Towards the end of the evening yesterday I helped an older gentleman who was in search of some New Year's Eve Champagne. He had read about the increasing wave of grower-producer options (our specialty) and wanted to pick out a few interesting selections. While he was excited about the possibility of heightened character in the wines due to the smaller production and older blends, he was also skeptical about the whole thing. He was heading into uncharted waters and wanted to get it just right.
"If you were going to pick four–your four favorites–in order from the best on down, which four would you give me?" he asked. I proceeded to select a bottle of Pierre Paillard, Launois, Bruno Michel, and Ariston: four of our absolute best grower-producer options and exclusive bottlings to K&L. "Are you sure about those?" he asked again. "If I were to ask that gentleman at the counter would he pick the same four?"
"Probably not," I answered. "You'd have to ask him. He might like some of these other bottles instead." This halted the customer in his tracks. No longer was he confident in my decisions.
"What do you mean?" he asked. "Are you saying these aren't the four best?"
"Those are my four favorites," I replied, "because you wanted to know which bottles I personally liked. I can't speak for my colleague, however, but let's ask him to see what he thinks."
After another twenty minute conversation with Gary, our Champagne buyer, the man was satisfied in our selections and headed out the door a happy customer. Sometimes it's difficult to separate taste from property. There's often a very fine line between personal opinion and inherent quality. Basically, you've got four different options when it comes to differentiating between the two:
- I recognize that the wine/whiskey is well made, but I don't personally like it.
- I think the wine/whiskey is well made and I like it.
- I don't think the wine/whiskey is well made, but I still like it for some reason.
- I think the wine/whiskey isn't well made, therefore I don't like it.
Navigating between these four options can be a minefield because, in the end, all four of them are still open for debate between any discerning appreciators of booze. When we as consumers become dead set on a fail-safe bottle of wine or whiskey (one that can't possibly go wrong and that we will absolutely enjoy because it's absolutely the best) the idea of standard deviation can be frightening. Yet, there's no way around it. Our recent Faultline bottling of Royal Lochnagar is a great example:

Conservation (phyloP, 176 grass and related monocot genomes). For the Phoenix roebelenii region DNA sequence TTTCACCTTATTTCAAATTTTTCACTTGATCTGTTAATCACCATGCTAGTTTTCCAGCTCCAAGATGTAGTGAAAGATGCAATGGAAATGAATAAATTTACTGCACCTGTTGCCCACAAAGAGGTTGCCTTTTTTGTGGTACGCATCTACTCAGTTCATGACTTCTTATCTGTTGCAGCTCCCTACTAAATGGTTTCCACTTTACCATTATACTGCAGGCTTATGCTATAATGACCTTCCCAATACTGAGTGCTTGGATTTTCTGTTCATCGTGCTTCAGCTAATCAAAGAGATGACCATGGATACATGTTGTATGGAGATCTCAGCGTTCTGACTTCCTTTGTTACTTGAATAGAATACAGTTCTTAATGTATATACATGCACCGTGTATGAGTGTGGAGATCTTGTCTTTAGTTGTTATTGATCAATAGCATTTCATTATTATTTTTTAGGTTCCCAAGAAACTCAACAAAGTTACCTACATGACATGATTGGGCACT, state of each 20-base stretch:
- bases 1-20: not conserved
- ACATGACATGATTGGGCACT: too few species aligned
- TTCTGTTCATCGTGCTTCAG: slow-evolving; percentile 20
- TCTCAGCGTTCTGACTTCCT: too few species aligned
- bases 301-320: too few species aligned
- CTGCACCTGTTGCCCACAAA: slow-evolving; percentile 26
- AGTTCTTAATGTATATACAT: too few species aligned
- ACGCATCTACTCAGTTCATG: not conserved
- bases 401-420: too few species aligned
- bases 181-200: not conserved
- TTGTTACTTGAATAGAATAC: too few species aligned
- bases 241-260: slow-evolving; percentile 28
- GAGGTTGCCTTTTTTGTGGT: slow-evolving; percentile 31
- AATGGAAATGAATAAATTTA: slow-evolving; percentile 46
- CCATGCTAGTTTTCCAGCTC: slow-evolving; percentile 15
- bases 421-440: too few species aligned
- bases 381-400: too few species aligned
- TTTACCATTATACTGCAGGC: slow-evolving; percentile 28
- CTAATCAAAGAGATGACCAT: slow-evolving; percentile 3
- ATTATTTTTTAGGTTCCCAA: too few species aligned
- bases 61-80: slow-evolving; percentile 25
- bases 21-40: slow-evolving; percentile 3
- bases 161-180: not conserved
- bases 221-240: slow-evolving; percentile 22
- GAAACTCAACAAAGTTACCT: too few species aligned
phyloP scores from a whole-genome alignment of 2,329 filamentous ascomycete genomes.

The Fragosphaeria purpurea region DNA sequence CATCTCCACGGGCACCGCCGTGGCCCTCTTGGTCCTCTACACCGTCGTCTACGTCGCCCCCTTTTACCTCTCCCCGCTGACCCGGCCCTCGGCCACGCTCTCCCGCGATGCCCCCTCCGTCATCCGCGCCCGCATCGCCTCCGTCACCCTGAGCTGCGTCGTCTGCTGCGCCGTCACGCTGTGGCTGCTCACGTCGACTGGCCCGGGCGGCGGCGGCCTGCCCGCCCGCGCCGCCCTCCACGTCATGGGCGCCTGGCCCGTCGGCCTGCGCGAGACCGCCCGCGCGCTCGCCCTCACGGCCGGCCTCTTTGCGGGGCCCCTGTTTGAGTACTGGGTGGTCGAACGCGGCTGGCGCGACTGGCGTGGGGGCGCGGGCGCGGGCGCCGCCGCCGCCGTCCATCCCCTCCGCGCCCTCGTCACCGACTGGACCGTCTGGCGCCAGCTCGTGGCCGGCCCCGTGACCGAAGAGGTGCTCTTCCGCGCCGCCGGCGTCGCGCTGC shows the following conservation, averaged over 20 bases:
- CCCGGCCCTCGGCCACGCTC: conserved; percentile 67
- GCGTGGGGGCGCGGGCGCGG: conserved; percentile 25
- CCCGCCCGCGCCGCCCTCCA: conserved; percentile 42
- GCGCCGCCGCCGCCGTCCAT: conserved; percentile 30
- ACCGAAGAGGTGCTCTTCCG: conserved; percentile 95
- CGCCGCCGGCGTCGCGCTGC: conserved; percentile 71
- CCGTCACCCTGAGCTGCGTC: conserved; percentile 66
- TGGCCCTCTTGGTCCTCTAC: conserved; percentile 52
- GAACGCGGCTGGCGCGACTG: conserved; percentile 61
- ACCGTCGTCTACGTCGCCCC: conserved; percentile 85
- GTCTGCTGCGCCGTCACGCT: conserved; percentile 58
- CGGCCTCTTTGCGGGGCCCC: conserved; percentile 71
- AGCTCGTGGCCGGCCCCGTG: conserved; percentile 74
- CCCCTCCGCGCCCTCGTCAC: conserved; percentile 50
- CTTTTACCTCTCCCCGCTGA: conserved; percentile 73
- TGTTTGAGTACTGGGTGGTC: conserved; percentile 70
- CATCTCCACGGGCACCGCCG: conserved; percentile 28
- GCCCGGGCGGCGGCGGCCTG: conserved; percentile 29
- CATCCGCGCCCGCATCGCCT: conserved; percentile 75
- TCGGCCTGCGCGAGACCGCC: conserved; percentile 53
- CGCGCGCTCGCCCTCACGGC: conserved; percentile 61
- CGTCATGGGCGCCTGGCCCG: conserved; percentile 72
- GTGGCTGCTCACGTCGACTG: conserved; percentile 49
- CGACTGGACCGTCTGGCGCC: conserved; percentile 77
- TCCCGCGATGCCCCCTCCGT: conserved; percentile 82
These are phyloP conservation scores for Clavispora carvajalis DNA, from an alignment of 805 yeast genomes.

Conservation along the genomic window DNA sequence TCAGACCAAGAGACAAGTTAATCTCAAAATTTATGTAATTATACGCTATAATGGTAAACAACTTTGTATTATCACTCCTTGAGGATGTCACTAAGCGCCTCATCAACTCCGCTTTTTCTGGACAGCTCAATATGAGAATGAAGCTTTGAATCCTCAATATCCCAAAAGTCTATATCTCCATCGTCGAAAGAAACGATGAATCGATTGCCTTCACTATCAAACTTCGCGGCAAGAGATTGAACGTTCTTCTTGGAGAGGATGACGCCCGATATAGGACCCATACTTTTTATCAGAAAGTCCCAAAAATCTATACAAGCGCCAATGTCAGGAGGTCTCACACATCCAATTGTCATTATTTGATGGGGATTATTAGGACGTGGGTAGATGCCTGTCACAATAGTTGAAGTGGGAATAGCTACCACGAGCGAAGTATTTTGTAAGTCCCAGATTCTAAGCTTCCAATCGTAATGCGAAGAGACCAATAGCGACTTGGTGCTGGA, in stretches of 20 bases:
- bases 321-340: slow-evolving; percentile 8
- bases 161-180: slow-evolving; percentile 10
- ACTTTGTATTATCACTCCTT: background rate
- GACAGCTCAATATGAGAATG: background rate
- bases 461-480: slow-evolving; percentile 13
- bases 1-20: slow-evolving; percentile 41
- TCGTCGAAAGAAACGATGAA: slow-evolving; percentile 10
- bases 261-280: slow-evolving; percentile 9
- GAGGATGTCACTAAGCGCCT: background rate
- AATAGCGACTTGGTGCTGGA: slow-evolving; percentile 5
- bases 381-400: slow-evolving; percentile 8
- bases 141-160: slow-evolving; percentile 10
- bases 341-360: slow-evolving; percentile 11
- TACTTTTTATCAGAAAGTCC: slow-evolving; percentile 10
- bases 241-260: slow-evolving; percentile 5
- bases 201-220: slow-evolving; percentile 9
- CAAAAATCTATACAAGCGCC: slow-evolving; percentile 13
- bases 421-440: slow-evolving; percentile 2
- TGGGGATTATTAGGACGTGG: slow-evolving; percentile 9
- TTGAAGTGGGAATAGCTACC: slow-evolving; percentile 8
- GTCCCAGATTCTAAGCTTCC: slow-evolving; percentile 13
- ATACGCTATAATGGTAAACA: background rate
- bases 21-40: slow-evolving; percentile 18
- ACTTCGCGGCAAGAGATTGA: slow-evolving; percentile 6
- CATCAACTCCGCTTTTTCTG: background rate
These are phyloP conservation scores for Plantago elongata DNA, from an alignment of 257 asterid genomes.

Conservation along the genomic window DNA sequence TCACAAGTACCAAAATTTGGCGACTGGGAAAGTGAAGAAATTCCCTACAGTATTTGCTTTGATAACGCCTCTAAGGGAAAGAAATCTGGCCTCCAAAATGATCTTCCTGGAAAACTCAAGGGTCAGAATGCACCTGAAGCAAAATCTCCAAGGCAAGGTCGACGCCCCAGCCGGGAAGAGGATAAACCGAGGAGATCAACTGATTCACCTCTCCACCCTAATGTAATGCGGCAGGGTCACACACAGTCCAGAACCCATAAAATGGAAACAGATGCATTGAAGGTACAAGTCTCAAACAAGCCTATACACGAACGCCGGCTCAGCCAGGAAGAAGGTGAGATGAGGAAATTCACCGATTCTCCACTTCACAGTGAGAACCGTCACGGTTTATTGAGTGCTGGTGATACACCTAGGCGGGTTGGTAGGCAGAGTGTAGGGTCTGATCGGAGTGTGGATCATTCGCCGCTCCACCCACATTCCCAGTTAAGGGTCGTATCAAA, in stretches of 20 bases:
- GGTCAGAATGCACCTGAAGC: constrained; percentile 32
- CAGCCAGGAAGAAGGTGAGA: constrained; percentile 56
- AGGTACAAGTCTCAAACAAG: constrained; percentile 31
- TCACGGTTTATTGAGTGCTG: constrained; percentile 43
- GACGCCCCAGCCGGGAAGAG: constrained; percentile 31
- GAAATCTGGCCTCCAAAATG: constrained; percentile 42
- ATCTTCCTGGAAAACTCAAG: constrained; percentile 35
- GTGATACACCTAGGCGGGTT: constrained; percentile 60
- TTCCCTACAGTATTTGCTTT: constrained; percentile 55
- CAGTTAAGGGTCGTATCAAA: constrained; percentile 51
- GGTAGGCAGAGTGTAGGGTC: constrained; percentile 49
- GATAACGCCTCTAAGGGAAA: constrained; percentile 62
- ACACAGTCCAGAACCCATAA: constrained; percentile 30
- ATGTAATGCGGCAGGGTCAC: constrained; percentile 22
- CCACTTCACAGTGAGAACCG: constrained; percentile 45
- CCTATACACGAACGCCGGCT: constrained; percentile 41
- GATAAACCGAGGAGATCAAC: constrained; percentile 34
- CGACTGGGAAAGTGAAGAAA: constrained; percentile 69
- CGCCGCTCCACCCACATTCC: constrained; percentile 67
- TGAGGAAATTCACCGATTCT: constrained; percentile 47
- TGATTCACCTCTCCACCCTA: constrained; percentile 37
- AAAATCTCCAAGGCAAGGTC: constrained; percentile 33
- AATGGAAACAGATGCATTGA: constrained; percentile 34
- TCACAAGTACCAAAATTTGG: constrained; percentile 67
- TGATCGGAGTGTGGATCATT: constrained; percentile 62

- I gave a small sample of the whisky to one of my closest customers who said, "That whisky just isn't for me." He didn't think it was bad, but he was happy he didn't purchase a bottle.
- I received an email from another customer who was overjoyed with the whisky. "The Royal Lochnagar is amazing," he wrote. "It's so light and refreshing, unlike any other whisky I own. I love it. Thank you for bringing it in."
- Personally, I think the hogshead barrel that matured the whisky was probably on its last legs, therefore offering little richness to the malt itself. It probably isn't the best expression of Royal Lochnagar, but I still think it works on so many levels and I love drinking it because of how purely I can taste the distillate.
- Another customer I know well wrote me an email to say he found the whisky bitter, astringent on the back end, and out of balance.
Right there: four completely different takes on the same whisky (following the four examples precisely) from four people who drink whisky often and understand its potential for variance. Different people can like different things. It's going to happen. It might even disappoint you tremendously (like when you buy a special bottle for a special occasion and no one likes it but you). It might cause you to call into doubt your own credentials as a taster (like when you like something and an online review gives it a low score, or vice versa).
Sometimes we allow the personal tastes of others dictate our own views of inherent quality. For that reason finding someone whose opinion you know and trust is important. I have many customers here at K&L whose palates are completely in tune with mine and will buy (and enjoy) what I personally like. I have many more whose palates are not, but I know what they like and can help them to find it. I've likely given many customers bottles they've gone on to hate and for that reason they'll likely never trust me again, but that's how life works.
As "The Dude" Jeffrey Lebowski would say: "Strikes and gutters." Just do your best.